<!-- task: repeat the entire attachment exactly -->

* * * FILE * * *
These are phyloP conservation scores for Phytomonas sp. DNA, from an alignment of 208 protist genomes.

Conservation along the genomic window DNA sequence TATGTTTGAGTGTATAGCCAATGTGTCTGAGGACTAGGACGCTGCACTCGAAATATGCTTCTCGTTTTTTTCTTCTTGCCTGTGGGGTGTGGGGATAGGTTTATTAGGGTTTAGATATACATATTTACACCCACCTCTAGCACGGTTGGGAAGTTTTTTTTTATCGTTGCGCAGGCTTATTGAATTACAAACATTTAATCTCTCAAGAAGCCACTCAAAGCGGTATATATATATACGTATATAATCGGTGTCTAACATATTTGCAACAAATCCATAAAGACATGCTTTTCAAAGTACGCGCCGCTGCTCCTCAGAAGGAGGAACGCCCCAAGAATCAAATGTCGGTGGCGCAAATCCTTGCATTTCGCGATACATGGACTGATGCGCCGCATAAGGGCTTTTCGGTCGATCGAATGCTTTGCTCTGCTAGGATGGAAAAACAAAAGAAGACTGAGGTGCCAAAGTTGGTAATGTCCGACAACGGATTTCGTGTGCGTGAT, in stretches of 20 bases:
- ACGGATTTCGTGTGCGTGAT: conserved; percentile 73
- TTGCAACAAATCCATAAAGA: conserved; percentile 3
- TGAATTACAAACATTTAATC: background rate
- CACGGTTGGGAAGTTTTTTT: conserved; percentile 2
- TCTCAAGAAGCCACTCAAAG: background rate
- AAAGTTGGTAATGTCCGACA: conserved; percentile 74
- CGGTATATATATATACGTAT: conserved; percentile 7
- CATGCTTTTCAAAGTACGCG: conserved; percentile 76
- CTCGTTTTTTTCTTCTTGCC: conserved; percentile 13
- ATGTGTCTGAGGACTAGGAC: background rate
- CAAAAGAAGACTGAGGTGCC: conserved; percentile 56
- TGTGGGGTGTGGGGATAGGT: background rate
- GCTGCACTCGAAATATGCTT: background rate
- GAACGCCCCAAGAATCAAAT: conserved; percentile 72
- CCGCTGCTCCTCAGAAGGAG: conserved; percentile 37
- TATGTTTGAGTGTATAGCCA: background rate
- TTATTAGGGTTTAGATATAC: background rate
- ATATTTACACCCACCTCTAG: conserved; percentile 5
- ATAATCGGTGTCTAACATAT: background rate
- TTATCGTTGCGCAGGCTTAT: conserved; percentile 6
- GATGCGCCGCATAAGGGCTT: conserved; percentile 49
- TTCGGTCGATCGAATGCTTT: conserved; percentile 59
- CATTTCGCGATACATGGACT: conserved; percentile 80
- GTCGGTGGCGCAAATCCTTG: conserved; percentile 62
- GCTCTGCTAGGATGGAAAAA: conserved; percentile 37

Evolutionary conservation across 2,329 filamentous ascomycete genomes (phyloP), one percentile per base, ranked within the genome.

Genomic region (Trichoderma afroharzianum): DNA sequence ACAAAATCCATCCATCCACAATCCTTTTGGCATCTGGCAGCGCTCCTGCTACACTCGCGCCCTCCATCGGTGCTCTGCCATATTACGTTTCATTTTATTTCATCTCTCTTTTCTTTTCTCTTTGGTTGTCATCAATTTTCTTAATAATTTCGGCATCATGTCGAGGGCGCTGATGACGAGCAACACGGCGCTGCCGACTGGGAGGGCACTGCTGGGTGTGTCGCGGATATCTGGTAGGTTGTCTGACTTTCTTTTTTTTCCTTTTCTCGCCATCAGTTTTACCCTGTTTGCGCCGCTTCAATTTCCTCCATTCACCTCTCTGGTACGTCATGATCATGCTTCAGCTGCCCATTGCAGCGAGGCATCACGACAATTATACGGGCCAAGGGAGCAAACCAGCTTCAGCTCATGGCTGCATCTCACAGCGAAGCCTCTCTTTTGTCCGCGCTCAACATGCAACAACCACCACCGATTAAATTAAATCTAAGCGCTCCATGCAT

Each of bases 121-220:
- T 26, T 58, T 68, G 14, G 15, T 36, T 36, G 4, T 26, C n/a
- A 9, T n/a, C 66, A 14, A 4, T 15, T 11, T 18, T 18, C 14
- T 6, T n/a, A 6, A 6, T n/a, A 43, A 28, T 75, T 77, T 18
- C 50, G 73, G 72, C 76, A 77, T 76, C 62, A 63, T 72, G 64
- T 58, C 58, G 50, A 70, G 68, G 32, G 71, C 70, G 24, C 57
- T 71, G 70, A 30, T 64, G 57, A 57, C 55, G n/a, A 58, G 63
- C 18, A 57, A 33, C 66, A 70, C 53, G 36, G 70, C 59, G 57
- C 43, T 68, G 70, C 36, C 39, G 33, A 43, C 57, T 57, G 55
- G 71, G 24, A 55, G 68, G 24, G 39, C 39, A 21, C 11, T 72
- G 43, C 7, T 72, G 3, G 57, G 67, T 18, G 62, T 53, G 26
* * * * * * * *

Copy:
These are phyloP conservation scores for Phytomonas sp. DNA, from an alignment of 208 protist genomes.

Conservation along the genomic window DNA sequence TATGTTTGAGTGTATAGCCAATGTGTCTGAGGACTAGGACGCTGCACTCGAAATATGCTTCTCGTTTTTTTCTTCTTGCCTGTGGGGTGTGGGGATAGGTTTATTAGGGTTTAGATATACATATTTACACCCACCTCTAGCACGGTTGGGAAGTTTTTTTTTATCGTTGCGCAGGCTTATTGAATTACAAACATTTAATCTCTCAAGAAGCCACTCAAAGCGGTATATATATATACGTATATAATCGGTGTCTAACATATTTGCAACAAATCCATAAAGACATGCTTTTCAAAGTACGCGCCGCTGCTCCTCAGAAGGAGGAACGCCCCAAGAATCAAATGTCGGTGGCGCAAATCCTTGCATTTCGCGATACATGGACTGATGCGCCGCATAAGGGCTTTTCGGTCGATCGAATGCTTTGCTCTGCTAGGATGGAAAAACAAAAGAAGACTGAGGTGCCAAAGTTGGTAATGTCCGACAACGGATTTCGTGTGCGTGAT, in stretches of 20 bases:
- ACGGATTTCGTGTGCGTGAT: conserved; percentile 73
- TTGCAACAAATCCATAAAGA: conserved; percentile 3
- TGAATTACAAACATTTAATC: background rate
- CACGGTTGGGAAGTTTTTTT: conserved; percentile 2
- TCTCAAGAAGCCACTCAAAG: background rate
- AAAGTTGGTAATGTCCGACA: conserved; percentile 74
- CGGTATATATATATACGTAT: conserved; percentile 7
- CATGCTTTTCAAAGTACGCG: conserved; percentile 76
- CTCGTTTTTTTCTTCTTGCC: conserved; percentile 13
- ATGTGTCTGAGGACTAGGAC: background rate
- CAAAAGAAGACTGAGGTGCC: conserved; percentile 56
- TGTGGGGTGTGGGGATAGGT: background rate
- GCTGCACTCGAAATATGCTT: background rate
- GAACGCCCCAAGAATCAAAT: conserved; percentile 72
- CCGCTGCTCCTCAGAAGGAG: conserved; percentile 37
- TATGTTTGAGTGTATAGCCA: background rate
- TTATTAGGGTTTAGATATAC: background rate
- ATATTTACACCCACCTCTAG: conserved; percentile 5
- ATAATCGGTGTCTAACATAT: background rate
- TTATCGTTGCGCAGGCTTAT: conserved; percentile 6
- GATGCGCCGCATAAGGGCTT: conserved; percentile 49
- TTCGGTCGATCGAATGCTTT: conserved; percentile 59
- CATTTCGCGATACATGGACT: conserved; percentile 80
- GTCGGTGGCGCAAATCCTTG: conserved; percentile 62
- GCTCTGCTAGGATGGAAAAA: conserved; percentile 37

Evolutionary conservation across 2,329 filamentous ascomycete genomes (phyloP), one percentile per base, ranked within the genome.

Genomic region (Trichoderma afroharzianum): DNA sequence ACAAAATCCATCCATCCACAATCCTTTTGGCATCTGGCAGCGCTCCTGCTACACTCGCGCCCTCCATCGGTGCTCTGCCATATTACGTTTCATTTTATTTCATCTCTCTTTTCTTTTCTCTTTGGTTGTCATCAATTTTCTTAATAATTTCGGCATCATGTCGAGGGCGCTGATGACGAGCAACACGGCGCTGCCGACTGGGAGGGCACTGCTGGGTGTGTCGCGGATATCTGGTAGGTTGTCTGACTTTCTTTTTTTTCCTTTTCTCGCCATCAGTTTTACCCTGTTTGCGCCGCTTCAATTTCCTCCATTCACCTCTCTGGTACGTCATGATCATGCTTCAGCTGCCCATTGCAGCGAGGCATCACGACAATTATACGGGCCAAGGGAGCAAACCAGCTTCAGCTCATGGCTGCATCTCACAGCGAAGCCTCTCTTTTGTCCGCGCTCAACATGCAACAACCACCACCGATTAAATTAAATCTAAGCGCTCCATGCAT

Each of bases 121-220:
- T 26, T 58, T 68, G 14, G 15, T 36, T 36, G 4, T 26, C n/a
- A 9, T n/a, C 66, A 14, A 4, T 15, T 11, T 18, T 18, C 14
- T 6, T n/a, A 6, A 6, T n/a, A 43, A 28, T 75, T 77, T 18
- C 50, G 73, G 72, C 76, A 77, T 76, C 62, A 63, T 72, G 64
- T 58, C 58, G 50, A 70, G 68, G 32, G 71, C 70, G 24, C 57
- T 71, G 70, A 30, T 64, G 57, A 57, C 55, G n/a, A 58, G 63
- C 18, A 57, A 33, C 66, A 70, C 53, G 36, G 70, C 59, G 57
- C 43, T 68, G 70, C 36, C 39, G 33, A 43, C 57, T 57, G 55
- G 71, G 24, A 55, G 68, G 24, G 39, C 39, A 21, C 11, T 72
- G 43, C 7, T 72, G 3, G 57, G 67, T 18, G 62, T 53, G 26